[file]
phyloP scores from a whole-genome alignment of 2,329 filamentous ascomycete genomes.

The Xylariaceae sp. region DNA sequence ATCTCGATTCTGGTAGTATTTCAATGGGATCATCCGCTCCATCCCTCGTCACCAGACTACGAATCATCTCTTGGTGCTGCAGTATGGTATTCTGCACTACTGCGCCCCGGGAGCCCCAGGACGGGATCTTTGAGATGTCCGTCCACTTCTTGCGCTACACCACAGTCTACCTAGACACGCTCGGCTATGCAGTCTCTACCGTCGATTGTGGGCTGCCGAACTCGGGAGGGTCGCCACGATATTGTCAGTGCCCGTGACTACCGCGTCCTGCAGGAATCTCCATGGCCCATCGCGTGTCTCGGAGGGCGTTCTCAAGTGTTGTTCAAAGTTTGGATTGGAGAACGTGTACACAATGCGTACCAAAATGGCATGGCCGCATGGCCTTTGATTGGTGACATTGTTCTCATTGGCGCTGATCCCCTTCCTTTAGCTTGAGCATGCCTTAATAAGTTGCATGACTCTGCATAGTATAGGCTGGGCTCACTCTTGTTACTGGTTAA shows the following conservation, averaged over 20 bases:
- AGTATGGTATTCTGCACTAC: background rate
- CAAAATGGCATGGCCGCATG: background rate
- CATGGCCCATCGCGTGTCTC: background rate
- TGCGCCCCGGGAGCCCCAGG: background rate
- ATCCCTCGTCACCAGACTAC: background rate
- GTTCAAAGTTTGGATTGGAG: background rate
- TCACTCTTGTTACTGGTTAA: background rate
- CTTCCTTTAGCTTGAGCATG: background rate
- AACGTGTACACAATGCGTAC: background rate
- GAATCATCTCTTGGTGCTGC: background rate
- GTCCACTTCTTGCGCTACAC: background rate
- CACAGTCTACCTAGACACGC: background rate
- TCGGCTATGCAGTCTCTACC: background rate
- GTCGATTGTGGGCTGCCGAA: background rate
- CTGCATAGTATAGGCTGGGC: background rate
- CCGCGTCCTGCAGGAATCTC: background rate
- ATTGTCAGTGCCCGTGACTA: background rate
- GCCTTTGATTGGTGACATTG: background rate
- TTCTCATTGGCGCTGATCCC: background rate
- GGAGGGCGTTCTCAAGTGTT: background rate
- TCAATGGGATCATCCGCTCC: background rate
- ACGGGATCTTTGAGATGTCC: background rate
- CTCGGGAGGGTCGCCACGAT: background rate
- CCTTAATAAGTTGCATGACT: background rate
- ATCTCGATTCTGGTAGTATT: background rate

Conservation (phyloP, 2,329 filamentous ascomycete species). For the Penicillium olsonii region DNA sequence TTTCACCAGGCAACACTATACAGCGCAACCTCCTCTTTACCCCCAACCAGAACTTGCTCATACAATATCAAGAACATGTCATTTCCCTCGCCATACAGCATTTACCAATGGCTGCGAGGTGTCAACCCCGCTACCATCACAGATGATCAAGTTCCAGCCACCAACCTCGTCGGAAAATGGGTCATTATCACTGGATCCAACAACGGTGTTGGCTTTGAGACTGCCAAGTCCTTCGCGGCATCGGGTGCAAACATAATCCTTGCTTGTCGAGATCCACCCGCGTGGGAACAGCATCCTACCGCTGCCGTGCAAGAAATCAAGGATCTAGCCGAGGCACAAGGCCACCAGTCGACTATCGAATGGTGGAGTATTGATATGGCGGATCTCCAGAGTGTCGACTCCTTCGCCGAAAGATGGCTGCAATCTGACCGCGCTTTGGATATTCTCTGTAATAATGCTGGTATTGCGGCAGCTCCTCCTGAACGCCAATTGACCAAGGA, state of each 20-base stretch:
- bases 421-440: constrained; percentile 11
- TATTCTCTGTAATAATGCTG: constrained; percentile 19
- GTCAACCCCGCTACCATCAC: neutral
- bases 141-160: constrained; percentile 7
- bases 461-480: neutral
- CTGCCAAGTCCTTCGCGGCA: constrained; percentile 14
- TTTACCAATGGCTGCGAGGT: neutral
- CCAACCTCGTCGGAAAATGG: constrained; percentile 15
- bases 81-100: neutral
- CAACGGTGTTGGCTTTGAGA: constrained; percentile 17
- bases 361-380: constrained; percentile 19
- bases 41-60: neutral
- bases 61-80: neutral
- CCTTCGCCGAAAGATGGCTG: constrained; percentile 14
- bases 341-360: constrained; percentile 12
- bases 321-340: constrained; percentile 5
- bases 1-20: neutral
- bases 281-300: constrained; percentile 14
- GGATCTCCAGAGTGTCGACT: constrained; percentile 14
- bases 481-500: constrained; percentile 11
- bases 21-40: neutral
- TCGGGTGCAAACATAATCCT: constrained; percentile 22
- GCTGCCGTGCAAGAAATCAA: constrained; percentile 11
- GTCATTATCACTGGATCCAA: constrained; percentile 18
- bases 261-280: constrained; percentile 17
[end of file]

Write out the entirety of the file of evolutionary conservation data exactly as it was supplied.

phyloP scores from a whole-genome alignment of 2,329 filamentous ascomycete genomes.

The Xylariaceae sp. region DNA sequence ATCTCGATTCTGGTAGTATTTCAATGGGATCATCCGCTCCATCCCTCGTCACCAGACTACGAATCATCTCTTGGTGCTGCAGTATGGTATTCTGCACTACTGCGCCCCGGGAGCCCCAGGACGGGATCTTTGAGATGTCCGTCCACTTCTTGCGCTACACCACAGTCTACCTAGACACGCTCGGCTATGCAGTCTCTACCGTCGATTGTGGGCTGCCGAACTCGGGAGGGTCGCCACGATATTGTCAGTGCCCGTGACTACCGCGTCCTGCAGGAATCTCCATGGCCCATCGCGTGTCTCGGAGGGCGTTCTCAAGTGTTGTTCAAAGTTTGGATTGGAGAACGTGTACACAATGCGTACCAAAATGGCATGGCCGCATGGCCTTTGATTGGTGACATTGTTCTCATTGGCGCTGATCCCCTTCCTTTAGCTTGAGCATGCCTTAATAAGTTGCATGACTCTGCATAGTATAGGCTGGGCTCACTCTTGTTACTGGTTAA shows the following conservation, averaged over 20 bases:
- AGTATGGTATTCTGCACTAC: background rate
- CAAAATGGCATGGCCGCATG: background rate
- CATGGCCCATCGCGTGTCTC: background rate
- TGCGCCCCGGGAGCCCCAGG: background rate
- ATCCCTCGTCACCAGACTAC: background rate
- GTTCAAAGTTTGGATTGGAG: background rate
- TCACTCTTGTTACTGGTTAA: background rate
- CTTCCTTTAGCTTGAGCATG: background rate
- AACGTGTACACAATGCGTAC: background rate
- GAATCATCTCTTGGTGCTGC: background rate
- GTCCACTTCTTGCGCTACAC: background rate
- CACAGTCTACCTAGACACGC: background rate
- TCGGCTATGCAGTCTCTACC: background rate
- GTCGATTGTGGGCTGCCGAA: background rate
- CTGCATAGTATAGGCTGGGC: background rate
- CCGCGTCCTGCAGGAATCTC: background rate
- ATTGTCAGTGCCCGTGACTA: background rate
- GCCTTTGATTGGTGACATTG: background rate
- TTCTCATTGGCGCTGATCCC: background rate
- GGAGGGCGTTCTCAAGTGTT: background rate
- TCAATGGGATCATCCGCTCC: background rate
- ACGGGATCTTTGAGATGTCC: background rate
- CTCGGGAGGGTCGCCACGAT: background rate
- CCTTAATAAGTTGCATGACT: background rate
- ATCTCGATTCTGGTAGTATT: background rate

Conservation (phyloP, 2,329 filamentous ascomycete species). For the Penicillium olsonii region DNA sequence TTTCACCAGGCAACACTATACAGCGCAACCTCCTCTTTACCCCCAACCAGAACTTGCTCATACAATATCAAGAACATGTCATTTCCCTCGCCATACAGCATTTACCAATGGCTGCGAGGTGTCAACCCCGCTACCATCACAGATGATCAAGTTCCAGCCACCAACCTCGTCGGAAAATGGGTCATTATCACTGGATCCAACAACGGTGTTGGCTTTGAGACTGCCAAGTCCTTCGCGGCATCGGGTGCAAACATAATCCTTGCTTGTCGAGATCCACCCGCGTGGGAACAGCATCCTACCGCTGCCGTGCAAGAAATCAAGGATCTAGCCGAGGCACAAGGCCACCAGTCGACTATCGAATGGTGGAGTATTGATATGGCGGATCTCCAGAGTGTCGACTCCTTCGCCGAAAGATGGCTGCAATCTGACCGCGCTTTGGATATTCTCTGTAATAATGCTGGTATTGCGGCAGCTCCTCCTGAACGCCAATTGACCAAGGA, state of each 20-base stretch:
- bases 421-440: constrained; percentile 11
- TATTCTCTGTAATAATGCTG: constrained; percentile 19
- GTCAACCCCGCTACCATCAC: neutral
- bases 141-160: constrained; percentile 7
- bases 461-480: neutral
- CTGCCAAGTCCTTCGCGGCA: constrained; percentile 14
- TTTACCAATGGCTGCGAGGT: neutral
- CCAACCTCGTCGGAAAATGG: constrained; percentile 15
- bases 81-100: neutral
- CAACGGTGTTGGCTTTGAGA: constrained; percentile 17
- bases 361-380: constrained; percentile 19
- bases 41-60: neutral
- bases 61-80: neutral
- CCTTCGCCGAAAGATGGCTG: constrained; percentile 14
- bases 341-360: constrained; percentile 12
- bases 321-340: constrained; percentile 5
- bases 1-20: neutral
- bases 281-300: constrained; percentile 14
- GGATCTCCAGAGTGTCGACT: constrained; percentile 14
- bases 481-500: constrained; percentile 11
- bases 21-40: neutral
- TCGGGTGCAAACATAATCCT: constrained; percentile 22
- GCTGCCGTGCAAGAAATCAA: constrained; percentile 11
- GTCATTATCACTGGATCCAA: constrained; percentile 18
- bases 261-280: constrained; percentile 17